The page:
In late May 1762, concern for the health of his adolescent daughter prompted James Hamilton to write to Dr. Robert Whytt. Noting that “my daughter, Jeannie, your patient menstruated [for] . . . five days as Usual and [my wife] . . . thinks she had a sufficient Quantity,” Hamilton begged Whytt to recommend a regimen that would ensure that Jeannie’s menses continued to follow a healthy pattern. 1 In the months that followed this letter, Hamilton—and Jeannie—meticulously followed Whytt’s advice, recording, predicting, and treating Jeannie for any and all menstrual irregularities. As an educated layperson and a concerned father, Hamilton was well aware that the “morbid flux” that began at puberty could “excite a thousand Disorders in [a woman’s] frame.” 2 Additionally, he recognized [End Page 38] that a normal menses was no guarantee of future health. While few fathers and practitioners shared his zeal in recording and assessing their daughters’ and/or patients’ menstrual cycles, most eighteenth-century Britons firmly believed that menstruation determined and defined the weaknesses of the female body. This conviction that menstruation served as a barometer for a woman’s health led a growing number of medical theorists and practitioners to debate both the causes and the implications of menstruation and menstrual disorders during the course of the eighteenth century. For the historian, these debates illustrate the emergence not only of different ideas regarding sexual difference, but also of new reasons for accepting some classical medical theories.
While medical practitioners had always speculated on the causes and meanings of the menses, the eighteenth century—a time when male practitioners began to enter the field of midwifery in large numbers—witnessed a growing interest in and concern with menstruation. For men-midwives, the care and treatment of women suffering from either the catamenia (the menses) or one of its attendant disorders provided an unparalleled opportunity to extend their practice beyond the field of obstetrics and thus to better their status. Originating in the 1720s, a widespread campaign had resulted in the development of rigorous and comprehensive midwifery courses designed to make the man-midwife the equal of the physician. Some of these courses, most notably those taught by Thomas Young, Alexander Hamilton, and James Hamilton, were a part of the medical curriculum offered at Britain’s most innovative medical school, the University of Edinburgh; 3 along with others, such as those offered in London by John Clarke, Thomas Denman, John Haighton, John Harvie, William Hunter, John Leake, William Lowder, Colin Mackenzie, John Maubray, William Osborn, William Saunders, and William Smellie, these courses drew increasing numbers of aspiring practitioners as the century progressed. 4 The subsequent blurring of the[End Page 39] professions makes it impossible to categorize these men as either men-midwives or physicians. 5This blurring also meant that midwifery instructors and practitioners borrowed heavily from, and were influenced by, many of the leading medical theorists of the day. New practical definitions of the menses were, in other words, influenced by elite physicians and elite medical theories. But the interaction between these two groups was by no means a one-way street: elite practitioners, such as John Freind of the Royal College of Physicians, wrote extensively on gynecological and obstetrical problems. For such practitioners, however, gynecological problems often remained an abstract or theoretical issue, as they did not maintain an extensive midwifery practice.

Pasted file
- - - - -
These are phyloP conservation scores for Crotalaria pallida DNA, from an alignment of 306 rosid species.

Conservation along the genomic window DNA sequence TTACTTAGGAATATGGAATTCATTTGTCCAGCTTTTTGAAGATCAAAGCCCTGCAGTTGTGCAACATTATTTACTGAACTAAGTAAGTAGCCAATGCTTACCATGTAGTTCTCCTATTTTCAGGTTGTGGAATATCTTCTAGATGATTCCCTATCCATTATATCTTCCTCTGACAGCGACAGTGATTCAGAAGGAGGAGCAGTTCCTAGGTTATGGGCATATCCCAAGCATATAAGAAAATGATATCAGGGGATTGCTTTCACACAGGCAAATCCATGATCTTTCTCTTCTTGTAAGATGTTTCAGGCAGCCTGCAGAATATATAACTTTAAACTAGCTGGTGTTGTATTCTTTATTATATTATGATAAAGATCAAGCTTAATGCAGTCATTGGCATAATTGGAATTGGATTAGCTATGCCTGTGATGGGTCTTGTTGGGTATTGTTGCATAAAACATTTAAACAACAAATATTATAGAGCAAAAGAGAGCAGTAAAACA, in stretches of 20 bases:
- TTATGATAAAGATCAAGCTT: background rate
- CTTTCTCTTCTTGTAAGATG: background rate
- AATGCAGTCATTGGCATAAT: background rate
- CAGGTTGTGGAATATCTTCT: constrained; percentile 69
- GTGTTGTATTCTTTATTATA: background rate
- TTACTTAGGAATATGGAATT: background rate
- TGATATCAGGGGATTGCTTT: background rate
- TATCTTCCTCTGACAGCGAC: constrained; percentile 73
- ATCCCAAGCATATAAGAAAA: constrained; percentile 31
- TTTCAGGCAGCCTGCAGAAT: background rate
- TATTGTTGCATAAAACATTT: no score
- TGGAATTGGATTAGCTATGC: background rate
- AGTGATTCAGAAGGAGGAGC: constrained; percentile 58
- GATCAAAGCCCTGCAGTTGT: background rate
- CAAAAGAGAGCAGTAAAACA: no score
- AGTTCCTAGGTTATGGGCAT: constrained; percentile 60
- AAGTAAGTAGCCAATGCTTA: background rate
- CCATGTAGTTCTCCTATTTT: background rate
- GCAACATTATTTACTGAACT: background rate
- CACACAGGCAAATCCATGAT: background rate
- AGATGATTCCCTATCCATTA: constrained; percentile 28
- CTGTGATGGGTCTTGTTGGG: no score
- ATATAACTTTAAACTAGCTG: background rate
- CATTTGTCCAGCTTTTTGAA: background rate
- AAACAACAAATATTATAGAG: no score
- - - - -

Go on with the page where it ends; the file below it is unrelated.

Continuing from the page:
In seeking to understand and redefine the menses, elite physicians and men-midwives did not ignore or unequivocally reject ancient theories regarding menstruation; instead, ancient beliefs were often used as the building blocks for eighteenth-century theories. Thus, while a shift in understanding of the menses and sexual difference did occur, the new theories cannot be said to represent a radical break with the past. The modest nature of the transformation stemmed, in part, from the complexity of the ancient and medieval medical legacy. “Medieval views on the status of the uterus and the opinions of medieval physiognomers about male and female traits suggest,” as Joan Cadden has pointed out, “evidence of [multiple] models.” 6